I found an article in UB Tech last year asking why aren't women becoming CIOs, but it escaped my attention until recently while I was having a conversation with a colleague about the need to encourage women to enter the sciences. (My B.S. is in physics, and I used to advise ΑΣΚ sorority for women in technical studies, so this is a topic that is very close to me.)
The article, by Jerome P. DeSanto, says interviews and focus groups with female CIOs reveal that the answer to this question is not obvious:
Some posit that, in the early days of the CIO in the 1980s, the information technology field was dominated by engineer-types, many of whom were graduates of computing science or electrical engineering programs. These individuals were largely males who were banded together in common professional and personal interests making it difficult for females to participate.
Others would argue this phenomenon is merely reflective of the low proportion of female senior executives in higher education. On most campuses, the CIO role has risen in prominence as a senior administrator due to its perceived strategic importance. So, it is logical that the proportion of female CIOs would track with other senior management positions where males have dominated.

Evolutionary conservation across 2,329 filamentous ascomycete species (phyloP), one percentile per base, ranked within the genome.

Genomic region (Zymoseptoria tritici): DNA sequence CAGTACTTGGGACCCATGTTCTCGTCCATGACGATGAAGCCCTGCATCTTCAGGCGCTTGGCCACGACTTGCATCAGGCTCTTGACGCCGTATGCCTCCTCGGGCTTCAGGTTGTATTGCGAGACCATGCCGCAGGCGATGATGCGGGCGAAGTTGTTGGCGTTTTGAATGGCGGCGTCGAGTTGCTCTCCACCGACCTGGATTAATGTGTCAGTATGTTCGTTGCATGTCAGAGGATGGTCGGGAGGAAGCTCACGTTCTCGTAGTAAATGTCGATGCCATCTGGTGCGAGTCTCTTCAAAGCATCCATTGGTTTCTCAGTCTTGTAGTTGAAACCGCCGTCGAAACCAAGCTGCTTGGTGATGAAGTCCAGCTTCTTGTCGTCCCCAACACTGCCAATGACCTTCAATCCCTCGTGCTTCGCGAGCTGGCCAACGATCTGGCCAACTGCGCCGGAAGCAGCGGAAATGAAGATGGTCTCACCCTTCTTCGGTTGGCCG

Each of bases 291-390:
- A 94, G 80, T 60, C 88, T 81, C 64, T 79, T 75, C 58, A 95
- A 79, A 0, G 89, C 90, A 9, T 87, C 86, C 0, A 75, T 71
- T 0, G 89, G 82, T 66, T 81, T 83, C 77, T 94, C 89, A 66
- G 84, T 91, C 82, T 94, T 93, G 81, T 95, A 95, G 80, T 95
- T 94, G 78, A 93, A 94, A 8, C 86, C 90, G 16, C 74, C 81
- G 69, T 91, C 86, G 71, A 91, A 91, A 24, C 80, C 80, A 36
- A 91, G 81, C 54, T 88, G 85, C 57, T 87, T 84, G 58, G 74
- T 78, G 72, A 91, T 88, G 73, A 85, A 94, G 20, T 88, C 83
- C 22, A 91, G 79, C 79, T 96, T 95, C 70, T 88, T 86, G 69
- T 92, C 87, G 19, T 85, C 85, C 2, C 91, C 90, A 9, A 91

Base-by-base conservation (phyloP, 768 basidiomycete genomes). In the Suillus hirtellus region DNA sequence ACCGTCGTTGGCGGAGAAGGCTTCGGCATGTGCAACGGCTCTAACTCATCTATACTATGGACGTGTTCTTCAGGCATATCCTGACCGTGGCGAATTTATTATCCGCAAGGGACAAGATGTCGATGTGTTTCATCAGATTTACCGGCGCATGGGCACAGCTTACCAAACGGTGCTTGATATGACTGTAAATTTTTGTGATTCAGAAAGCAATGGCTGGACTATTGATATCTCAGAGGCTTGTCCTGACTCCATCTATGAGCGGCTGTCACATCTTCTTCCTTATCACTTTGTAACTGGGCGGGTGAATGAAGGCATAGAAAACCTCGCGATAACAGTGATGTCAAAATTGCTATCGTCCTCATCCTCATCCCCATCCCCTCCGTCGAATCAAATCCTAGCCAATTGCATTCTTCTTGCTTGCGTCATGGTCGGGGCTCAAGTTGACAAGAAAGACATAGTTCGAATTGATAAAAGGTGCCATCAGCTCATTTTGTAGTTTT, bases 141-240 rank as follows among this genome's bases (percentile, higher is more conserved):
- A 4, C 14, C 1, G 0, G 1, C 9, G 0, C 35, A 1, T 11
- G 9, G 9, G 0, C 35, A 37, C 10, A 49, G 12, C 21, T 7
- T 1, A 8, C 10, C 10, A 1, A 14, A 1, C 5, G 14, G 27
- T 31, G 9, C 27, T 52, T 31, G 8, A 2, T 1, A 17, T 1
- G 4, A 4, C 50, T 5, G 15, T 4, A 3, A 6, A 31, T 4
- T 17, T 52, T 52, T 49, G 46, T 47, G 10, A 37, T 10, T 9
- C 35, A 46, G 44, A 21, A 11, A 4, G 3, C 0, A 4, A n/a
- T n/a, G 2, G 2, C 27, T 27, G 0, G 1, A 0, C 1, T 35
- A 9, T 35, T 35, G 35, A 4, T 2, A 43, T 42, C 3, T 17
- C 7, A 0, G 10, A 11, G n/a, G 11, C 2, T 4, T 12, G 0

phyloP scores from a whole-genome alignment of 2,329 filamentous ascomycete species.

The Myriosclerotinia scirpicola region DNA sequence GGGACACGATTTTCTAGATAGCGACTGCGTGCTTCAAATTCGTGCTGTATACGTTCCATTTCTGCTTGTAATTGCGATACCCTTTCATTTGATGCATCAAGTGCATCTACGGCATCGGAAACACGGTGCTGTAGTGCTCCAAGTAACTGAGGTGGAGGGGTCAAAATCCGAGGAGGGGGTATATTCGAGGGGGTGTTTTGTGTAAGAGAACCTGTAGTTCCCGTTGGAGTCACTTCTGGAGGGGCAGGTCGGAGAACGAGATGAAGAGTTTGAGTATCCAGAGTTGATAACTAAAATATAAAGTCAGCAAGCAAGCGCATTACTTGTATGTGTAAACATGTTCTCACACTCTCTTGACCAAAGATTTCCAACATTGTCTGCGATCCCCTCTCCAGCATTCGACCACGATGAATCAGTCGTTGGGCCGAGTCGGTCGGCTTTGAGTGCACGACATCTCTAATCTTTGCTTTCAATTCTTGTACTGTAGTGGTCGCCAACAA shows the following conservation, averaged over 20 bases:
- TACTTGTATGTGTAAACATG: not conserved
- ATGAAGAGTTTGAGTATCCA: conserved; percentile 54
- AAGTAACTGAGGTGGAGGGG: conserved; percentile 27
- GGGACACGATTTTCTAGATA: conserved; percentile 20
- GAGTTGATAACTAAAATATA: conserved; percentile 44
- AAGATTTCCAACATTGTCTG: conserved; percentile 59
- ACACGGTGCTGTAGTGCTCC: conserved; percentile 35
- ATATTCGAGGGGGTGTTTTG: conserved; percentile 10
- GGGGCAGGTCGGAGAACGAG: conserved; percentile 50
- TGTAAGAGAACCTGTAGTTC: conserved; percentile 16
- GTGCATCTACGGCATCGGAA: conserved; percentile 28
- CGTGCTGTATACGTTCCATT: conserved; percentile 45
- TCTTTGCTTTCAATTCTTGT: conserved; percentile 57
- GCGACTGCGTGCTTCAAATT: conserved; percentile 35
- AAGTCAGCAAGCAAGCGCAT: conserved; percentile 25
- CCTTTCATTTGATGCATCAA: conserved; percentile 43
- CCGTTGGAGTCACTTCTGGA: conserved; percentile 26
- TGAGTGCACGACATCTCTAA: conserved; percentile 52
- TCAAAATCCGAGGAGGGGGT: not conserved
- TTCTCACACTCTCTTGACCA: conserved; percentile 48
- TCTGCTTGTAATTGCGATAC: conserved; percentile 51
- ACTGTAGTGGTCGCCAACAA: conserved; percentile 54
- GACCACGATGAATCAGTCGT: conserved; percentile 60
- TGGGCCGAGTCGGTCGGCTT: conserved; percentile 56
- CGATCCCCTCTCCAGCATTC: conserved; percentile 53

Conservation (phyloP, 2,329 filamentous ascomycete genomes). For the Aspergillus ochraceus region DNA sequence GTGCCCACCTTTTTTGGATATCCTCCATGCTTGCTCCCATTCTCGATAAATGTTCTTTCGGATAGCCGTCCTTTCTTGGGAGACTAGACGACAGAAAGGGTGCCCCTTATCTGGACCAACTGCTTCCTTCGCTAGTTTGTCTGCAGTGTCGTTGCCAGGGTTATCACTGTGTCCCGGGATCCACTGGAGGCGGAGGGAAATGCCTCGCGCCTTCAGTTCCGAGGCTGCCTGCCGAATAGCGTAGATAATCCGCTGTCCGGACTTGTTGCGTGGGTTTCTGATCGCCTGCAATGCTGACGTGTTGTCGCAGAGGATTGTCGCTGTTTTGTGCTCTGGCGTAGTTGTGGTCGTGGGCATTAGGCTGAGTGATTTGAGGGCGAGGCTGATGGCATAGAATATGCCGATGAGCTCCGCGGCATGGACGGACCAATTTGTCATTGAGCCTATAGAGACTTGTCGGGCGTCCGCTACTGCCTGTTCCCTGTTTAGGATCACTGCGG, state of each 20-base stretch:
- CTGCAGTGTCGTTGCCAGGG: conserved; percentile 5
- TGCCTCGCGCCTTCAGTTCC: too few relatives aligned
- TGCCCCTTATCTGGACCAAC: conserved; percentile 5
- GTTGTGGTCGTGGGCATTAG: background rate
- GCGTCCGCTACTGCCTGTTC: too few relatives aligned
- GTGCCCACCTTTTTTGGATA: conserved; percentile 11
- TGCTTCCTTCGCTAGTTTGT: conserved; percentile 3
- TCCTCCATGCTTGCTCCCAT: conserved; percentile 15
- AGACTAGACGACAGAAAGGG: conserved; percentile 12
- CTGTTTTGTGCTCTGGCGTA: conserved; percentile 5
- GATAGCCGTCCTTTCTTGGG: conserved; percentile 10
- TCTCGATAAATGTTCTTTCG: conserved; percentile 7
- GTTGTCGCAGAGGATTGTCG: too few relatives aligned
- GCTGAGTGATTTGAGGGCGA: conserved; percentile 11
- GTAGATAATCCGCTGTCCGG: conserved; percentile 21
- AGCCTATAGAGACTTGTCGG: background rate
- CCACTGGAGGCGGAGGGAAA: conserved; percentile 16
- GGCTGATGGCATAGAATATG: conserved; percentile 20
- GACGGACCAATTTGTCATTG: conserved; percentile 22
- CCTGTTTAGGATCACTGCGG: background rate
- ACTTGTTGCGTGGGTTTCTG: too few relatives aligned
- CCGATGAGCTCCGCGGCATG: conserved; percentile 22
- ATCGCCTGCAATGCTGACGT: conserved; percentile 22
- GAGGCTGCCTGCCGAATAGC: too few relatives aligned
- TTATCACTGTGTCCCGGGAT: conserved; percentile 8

Finally, some have suggested, many females are simply not interested in the role, due to the work's nature and content. The function may fundamentally not appeal to many females who may see the level of politics and diplomacy at senior levels of the administration as undesirable.
So I interpret this to mean there are three possible reasons women may be discouraged from becoming CIOs:
- Cultural - IT organizations were initially dominated by men, and established a culture that made it difficult for women to be successful.
- Statistics - The article suggests that there just aren't very many women at the executive level in higher ed, so it would follow that there aren't many women entering the CIO role.
- Interest - The role of CIO may not be appealing to women, who may see the politics required at senior levels as undesirable.
I am not familiar with the research, so I can't make a strong case for any of these three. However, my personal opinion is that Cultural plays a very strong role here. What are your thoughts?